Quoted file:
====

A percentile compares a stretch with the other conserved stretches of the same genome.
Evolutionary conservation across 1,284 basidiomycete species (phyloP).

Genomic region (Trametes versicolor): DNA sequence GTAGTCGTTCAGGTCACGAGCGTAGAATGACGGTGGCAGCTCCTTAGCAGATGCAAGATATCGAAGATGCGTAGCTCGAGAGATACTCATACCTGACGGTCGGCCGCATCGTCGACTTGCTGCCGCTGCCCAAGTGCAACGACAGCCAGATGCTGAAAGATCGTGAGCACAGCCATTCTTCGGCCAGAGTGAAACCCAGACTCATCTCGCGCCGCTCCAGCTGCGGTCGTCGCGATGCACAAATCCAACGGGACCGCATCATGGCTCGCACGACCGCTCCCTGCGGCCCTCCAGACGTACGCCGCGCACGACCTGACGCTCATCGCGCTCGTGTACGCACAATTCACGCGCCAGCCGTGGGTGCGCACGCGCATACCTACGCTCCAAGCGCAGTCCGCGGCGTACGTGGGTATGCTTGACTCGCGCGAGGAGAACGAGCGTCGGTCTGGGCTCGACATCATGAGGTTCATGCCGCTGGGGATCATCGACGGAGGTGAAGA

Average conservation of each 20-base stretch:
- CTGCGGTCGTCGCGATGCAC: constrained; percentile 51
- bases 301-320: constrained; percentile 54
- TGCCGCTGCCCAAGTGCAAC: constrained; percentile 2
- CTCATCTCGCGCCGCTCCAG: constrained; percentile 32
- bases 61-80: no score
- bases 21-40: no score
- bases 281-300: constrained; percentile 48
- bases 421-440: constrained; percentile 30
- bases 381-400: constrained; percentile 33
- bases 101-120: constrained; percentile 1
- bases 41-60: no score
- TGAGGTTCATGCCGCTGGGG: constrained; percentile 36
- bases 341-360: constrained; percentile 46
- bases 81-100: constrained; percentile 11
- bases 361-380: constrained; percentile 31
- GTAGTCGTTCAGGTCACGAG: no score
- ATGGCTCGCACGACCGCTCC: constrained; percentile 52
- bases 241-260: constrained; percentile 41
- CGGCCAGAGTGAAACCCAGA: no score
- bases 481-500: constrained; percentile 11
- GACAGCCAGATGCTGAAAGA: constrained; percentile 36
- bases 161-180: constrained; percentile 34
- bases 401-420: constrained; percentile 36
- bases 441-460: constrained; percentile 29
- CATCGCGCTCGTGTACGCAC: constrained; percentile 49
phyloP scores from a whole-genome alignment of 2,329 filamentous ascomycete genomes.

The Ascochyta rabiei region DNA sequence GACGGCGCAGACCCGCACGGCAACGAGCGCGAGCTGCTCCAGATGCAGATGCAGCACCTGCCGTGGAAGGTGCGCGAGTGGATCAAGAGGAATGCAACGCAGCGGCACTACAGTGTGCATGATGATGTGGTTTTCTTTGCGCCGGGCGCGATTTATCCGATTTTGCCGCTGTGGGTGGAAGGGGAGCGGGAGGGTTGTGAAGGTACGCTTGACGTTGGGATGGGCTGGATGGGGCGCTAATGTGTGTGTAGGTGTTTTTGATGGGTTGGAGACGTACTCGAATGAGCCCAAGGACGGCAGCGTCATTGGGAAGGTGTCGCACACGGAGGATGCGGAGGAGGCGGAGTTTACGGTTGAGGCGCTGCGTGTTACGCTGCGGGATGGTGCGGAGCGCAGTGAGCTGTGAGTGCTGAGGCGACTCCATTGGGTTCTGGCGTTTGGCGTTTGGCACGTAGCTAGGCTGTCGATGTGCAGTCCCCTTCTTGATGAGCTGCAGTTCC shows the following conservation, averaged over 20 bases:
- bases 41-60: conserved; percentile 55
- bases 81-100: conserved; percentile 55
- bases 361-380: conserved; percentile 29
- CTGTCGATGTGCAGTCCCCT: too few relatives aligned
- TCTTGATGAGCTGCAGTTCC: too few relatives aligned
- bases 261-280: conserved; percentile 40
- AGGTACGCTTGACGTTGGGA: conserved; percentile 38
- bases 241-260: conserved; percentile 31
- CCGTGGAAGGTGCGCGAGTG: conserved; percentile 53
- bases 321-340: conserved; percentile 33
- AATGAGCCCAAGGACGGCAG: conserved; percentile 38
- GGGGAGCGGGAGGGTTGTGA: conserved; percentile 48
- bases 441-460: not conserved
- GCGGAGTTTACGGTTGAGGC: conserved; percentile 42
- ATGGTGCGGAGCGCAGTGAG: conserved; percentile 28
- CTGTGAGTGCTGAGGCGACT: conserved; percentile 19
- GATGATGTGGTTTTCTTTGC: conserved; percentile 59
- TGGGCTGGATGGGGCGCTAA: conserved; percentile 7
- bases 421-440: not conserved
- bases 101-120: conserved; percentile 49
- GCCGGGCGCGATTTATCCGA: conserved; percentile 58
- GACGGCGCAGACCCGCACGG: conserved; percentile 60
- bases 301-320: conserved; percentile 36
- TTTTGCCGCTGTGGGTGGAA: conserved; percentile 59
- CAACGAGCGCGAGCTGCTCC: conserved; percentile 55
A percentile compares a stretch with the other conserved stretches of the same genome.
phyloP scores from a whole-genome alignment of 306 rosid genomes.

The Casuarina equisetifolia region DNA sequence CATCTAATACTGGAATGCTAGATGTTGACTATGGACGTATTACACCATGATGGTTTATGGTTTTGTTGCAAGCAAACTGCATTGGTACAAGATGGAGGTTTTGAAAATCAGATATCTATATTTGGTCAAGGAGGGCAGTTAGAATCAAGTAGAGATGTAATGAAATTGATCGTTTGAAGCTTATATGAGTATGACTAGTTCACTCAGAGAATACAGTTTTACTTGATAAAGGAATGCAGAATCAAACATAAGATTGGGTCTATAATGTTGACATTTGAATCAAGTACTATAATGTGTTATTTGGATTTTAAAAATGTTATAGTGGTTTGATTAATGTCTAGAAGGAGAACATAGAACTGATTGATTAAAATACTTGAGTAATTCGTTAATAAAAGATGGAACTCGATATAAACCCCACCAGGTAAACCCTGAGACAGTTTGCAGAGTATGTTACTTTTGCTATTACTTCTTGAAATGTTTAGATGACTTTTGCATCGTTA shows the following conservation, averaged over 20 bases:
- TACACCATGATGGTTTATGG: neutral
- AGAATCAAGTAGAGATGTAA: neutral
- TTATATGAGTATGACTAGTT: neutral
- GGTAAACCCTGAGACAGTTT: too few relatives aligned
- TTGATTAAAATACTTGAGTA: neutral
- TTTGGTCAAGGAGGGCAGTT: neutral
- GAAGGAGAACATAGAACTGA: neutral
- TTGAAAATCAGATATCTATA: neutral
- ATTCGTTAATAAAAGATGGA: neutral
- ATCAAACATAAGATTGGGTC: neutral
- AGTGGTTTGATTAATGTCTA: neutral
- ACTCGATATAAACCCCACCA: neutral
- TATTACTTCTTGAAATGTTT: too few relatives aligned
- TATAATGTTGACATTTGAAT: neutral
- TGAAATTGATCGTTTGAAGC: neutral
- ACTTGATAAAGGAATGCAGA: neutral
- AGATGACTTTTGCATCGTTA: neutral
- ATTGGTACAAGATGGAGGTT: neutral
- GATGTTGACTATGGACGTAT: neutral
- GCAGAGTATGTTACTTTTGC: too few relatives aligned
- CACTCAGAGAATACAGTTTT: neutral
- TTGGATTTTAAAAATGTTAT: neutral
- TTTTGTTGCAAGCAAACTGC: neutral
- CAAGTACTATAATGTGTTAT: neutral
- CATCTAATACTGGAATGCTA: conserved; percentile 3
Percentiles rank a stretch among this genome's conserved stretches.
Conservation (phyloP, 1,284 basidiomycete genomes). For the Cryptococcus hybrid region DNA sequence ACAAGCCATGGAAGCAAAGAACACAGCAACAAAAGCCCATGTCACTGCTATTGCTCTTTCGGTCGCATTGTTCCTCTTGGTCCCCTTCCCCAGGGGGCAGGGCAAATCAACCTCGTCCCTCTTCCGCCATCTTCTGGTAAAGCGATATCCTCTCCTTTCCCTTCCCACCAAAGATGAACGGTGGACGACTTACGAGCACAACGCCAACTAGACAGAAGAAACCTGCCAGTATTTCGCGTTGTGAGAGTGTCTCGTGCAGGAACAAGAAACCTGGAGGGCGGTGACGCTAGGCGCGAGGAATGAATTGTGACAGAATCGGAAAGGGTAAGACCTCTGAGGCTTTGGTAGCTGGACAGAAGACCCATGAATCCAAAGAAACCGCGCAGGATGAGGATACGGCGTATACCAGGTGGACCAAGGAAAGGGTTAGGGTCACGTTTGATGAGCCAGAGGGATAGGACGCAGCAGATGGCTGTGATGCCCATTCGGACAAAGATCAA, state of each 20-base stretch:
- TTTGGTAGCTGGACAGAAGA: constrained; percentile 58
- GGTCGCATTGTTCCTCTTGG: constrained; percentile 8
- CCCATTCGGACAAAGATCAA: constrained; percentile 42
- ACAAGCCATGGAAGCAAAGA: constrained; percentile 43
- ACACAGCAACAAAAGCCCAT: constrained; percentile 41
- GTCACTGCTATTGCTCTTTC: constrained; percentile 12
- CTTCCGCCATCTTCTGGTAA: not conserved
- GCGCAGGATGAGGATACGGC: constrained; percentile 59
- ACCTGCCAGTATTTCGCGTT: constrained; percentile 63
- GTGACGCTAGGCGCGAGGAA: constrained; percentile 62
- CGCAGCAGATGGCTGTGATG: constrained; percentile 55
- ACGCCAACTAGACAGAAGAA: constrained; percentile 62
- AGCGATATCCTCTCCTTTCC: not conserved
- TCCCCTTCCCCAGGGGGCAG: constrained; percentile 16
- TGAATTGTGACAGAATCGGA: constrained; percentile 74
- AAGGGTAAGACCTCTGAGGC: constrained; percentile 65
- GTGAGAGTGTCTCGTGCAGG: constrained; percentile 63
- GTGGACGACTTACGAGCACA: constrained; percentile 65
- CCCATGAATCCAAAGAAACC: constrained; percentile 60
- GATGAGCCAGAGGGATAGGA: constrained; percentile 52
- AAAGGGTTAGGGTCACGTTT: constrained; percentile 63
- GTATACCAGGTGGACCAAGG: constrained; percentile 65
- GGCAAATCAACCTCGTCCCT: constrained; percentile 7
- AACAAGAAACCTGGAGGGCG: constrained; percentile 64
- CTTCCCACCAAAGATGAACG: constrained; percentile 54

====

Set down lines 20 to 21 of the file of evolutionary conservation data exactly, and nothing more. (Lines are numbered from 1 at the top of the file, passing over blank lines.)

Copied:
- GTAGTCGTTCAGGTCACGAG: no score
- ATGGCTCGCACGACCGCTCC: constrained; percentile 52